nep-hpe New Economics Papers
on History and Philosophy of Economics
Issue of 2007‒05‒19
four papers chosen by
Erik Thomson
University of Chicago

  1. Values, norms, transactions and organizations By Américo M. S. Carvalho Mendes
  2. Transaction Cost Economics: An Introduction By Williamson, Oliver E.
  3. Should Credit be a Right ? By Marek Hudon
  4. Rational Truth-Avoidance and Self-Esteem By David Andolfatto; Steeve Mongrain; Gordon Myers

  1. By: Américo M. S. Carvalho Mendes (Faculdade de Economia e Gestão, Universidade Católica Portuguesa (Porto))
    Abstract: This paper may be considered an essay on metaeconomics, since it deals with the meaning of several concepts often left undefined, or very briefly defined in economic theories. These concepts are the following: value including the values of things and moral values, social norms or institutions, social power, goods and services, transactions and organizations (firms, and others). The paper starts by proposing a general concept of value, encompassing both the value of things and moral values. From this concept it proceeds to the definition of six different types of values of things and moral values and to the concept of value transformation process of things which includes all the operations dealt with in economic theory as well as many other human actions. The last part of the paper starts with the distinction between moral values and social norms (or institutions) and the roles of social power and human organization in connecting the domains of morality and social normativity. The paper proceeds by distinguishing different types of norms, including possession norms which are important for defining the concepts of goods and services and transaction processes.
    JEL: A13 Z13
    Date: 2007–05
  2. By: Williamson, Oliver E.
    Abstract: This overview of transaction cost economics is organized around the “Carnegie Triple” – be disciplined; be interdisciplinary; have an active mind. The first of these urges those who would open up the black box of economic organization to do so in a modest, slow, molecular, definitive way, with the object of deriving refutable implications and submitting these to empirical testing. The second recommends that the student of economic organization be prepared to cross disciplinary boundaries if and as this is needed to preserve veridical contact with the phenomena. The injunction have an active mind is implemented by being curious and asking the question “What is going on here?” The paper concludes with a discussion of operationalization.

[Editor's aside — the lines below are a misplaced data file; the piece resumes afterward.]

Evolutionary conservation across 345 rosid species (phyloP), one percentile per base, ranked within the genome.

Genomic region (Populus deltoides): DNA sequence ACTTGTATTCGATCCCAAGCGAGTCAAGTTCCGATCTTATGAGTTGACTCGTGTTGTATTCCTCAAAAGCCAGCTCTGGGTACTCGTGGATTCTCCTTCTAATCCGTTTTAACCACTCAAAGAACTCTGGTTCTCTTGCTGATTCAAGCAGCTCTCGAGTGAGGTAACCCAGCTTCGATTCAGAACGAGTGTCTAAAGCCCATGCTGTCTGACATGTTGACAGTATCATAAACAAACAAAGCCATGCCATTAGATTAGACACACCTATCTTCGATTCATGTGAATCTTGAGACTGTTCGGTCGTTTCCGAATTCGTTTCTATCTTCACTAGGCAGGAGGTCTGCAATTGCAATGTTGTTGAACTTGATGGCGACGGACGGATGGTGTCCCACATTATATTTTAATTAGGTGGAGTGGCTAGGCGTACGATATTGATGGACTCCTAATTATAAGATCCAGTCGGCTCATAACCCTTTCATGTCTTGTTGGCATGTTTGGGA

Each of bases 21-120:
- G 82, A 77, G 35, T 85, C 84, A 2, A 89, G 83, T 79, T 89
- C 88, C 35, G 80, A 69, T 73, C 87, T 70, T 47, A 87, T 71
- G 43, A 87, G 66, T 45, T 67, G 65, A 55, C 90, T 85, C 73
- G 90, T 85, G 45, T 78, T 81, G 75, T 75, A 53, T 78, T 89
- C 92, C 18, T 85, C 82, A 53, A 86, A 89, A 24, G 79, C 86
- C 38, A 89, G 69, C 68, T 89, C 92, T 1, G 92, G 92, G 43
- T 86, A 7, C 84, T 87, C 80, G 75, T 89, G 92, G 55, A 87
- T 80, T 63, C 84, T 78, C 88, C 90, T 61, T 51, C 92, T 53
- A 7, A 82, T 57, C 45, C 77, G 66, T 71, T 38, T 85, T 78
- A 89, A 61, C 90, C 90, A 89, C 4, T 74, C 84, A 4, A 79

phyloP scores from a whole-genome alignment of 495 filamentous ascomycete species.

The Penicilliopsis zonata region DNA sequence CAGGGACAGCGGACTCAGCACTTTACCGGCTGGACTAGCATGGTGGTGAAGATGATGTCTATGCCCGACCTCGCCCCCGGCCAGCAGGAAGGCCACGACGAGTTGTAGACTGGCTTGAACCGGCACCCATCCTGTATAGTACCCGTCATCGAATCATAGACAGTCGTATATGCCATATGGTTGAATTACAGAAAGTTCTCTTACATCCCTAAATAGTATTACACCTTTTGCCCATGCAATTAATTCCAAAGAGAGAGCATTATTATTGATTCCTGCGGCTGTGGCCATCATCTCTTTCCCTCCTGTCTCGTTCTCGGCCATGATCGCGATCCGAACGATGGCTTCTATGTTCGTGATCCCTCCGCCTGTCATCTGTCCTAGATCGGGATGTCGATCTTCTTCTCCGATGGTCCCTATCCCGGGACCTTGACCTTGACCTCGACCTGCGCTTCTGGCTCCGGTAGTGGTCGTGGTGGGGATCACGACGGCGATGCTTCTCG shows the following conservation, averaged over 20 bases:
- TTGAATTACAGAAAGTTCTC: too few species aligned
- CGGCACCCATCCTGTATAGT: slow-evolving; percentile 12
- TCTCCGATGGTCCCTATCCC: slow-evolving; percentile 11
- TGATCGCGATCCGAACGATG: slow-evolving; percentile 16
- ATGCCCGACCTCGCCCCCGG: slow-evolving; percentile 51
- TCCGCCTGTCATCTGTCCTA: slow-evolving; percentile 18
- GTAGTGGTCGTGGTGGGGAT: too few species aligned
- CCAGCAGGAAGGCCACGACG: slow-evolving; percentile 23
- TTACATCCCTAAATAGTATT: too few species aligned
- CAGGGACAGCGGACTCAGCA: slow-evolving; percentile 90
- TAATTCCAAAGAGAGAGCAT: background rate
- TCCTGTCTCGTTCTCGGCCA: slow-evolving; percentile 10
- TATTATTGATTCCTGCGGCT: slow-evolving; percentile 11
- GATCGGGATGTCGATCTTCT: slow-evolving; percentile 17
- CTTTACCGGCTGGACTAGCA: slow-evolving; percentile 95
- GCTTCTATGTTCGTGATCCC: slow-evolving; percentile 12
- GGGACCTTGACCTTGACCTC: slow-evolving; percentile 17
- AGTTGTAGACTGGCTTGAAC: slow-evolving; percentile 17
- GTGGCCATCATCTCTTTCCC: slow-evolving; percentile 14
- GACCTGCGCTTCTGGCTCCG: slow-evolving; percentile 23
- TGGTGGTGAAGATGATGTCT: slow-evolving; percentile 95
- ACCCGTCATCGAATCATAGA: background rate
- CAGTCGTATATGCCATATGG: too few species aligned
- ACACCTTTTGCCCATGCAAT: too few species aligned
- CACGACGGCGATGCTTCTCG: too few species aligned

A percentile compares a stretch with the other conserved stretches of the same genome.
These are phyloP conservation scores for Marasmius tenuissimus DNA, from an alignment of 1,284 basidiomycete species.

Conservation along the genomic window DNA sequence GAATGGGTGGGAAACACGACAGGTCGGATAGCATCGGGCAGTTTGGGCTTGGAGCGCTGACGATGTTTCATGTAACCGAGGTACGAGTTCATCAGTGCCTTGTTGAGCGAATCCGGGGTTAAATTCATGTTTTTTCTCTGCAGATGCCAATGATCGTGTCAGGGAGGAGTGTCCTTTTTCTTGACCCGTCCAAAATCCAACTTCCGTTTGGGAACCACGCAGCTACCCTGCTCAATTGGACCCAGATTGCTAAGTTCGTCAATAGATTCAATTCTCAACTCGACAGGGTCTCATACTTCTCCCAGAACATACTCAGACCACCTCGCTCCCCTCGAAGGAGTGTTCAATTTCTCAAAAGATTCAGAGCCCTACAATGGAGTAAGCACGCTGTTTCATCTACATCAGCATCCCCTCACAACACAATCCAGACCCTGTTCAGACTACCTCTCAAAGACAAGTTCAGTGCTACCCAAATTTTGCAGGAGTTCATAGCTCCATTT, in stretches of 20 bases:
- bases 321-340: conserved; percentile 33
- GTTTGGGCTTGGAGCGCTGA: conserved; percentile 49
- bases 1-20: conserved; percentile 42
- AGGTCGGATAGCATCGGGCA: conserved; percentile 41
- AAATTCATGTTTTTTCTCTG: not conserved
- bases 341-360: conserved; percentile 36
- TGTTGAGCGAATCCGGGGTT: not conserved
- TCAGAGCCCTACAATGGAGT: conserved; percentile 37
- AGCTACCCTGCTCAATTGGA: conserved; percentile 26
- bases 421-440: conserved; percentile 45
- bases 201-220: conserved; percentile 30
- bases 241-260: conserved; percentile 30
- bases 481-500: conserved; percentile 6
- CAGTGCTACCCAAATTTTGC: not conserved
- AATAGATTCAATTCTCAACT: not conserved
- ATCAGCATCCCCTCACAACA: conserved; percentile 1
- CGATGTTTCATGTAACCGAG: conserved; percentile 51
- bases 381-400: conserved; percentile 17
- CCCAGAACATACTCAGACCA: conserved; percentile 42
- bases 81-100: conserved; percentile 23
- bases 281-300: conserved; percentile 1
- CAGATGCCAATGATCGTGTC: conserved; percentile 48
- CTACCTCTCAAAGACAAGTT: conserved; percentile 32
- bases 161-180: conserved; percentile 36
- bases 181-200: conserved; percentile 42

JEL: D2 D73 D86 L2
    Date: 2007
  3. By: Marek Hudon (Centre Emile Bernheim, Solvay Business School, Université Libre de Bruxelles, Brussels and Harvard University, Boston.)
    Abstract: Access to credit is today a main constrain for many entrepreneurs. This article studies the question of a right to credit. If access to financial services is so crucial and too many hurdles stop the very poor citizens to benefit from the opportunities the markets can offer, one can consider, as Nobel Prize Laureate M. Yunus, that a specific right should be established. Nevertheless, the use of credit is still controversial and does not always lead to economic development. Hence, rather than a loose right to credit, we argue for a right in a goal-right system. This system could take into account the important elements necessary to the positive impact of credit.
    Keywords: human right, credit, justice, microfinance
    JEL: B0 O16 Q14
    Date: 2007–05
  4. By: David Andolfatto (Simon Fraser University); Steeve Mongrain (Simon Fraser University); Gordon Myers (Simon Fraser University)
    Abstract: We assume that people have beliefs about their abilities, that these generate self-esteem, and that self-esteem is valued intrinsically. Individuals face two choices; one of which strictly dominates the other in a pecuniary sense, but necessarily involves gathering information concerning one's (unobserved) ability. We lay out the circumstances under which an individual may find it rational to reject the dominant choice; an act which, in social psychology is described as avoiding the situation, but which we label truth-avoidance. We find that the incentive to avoid the truth is increasing in income and decreasing in self-esteem, the perceived accuracy of one's self-assessment, and the role which luck plays in generating opportunities.
    Keywords: self-esteem, confidence, signal-extraction, truth-avoidance.
    JEL: D83 D1
    Date: 2007–05

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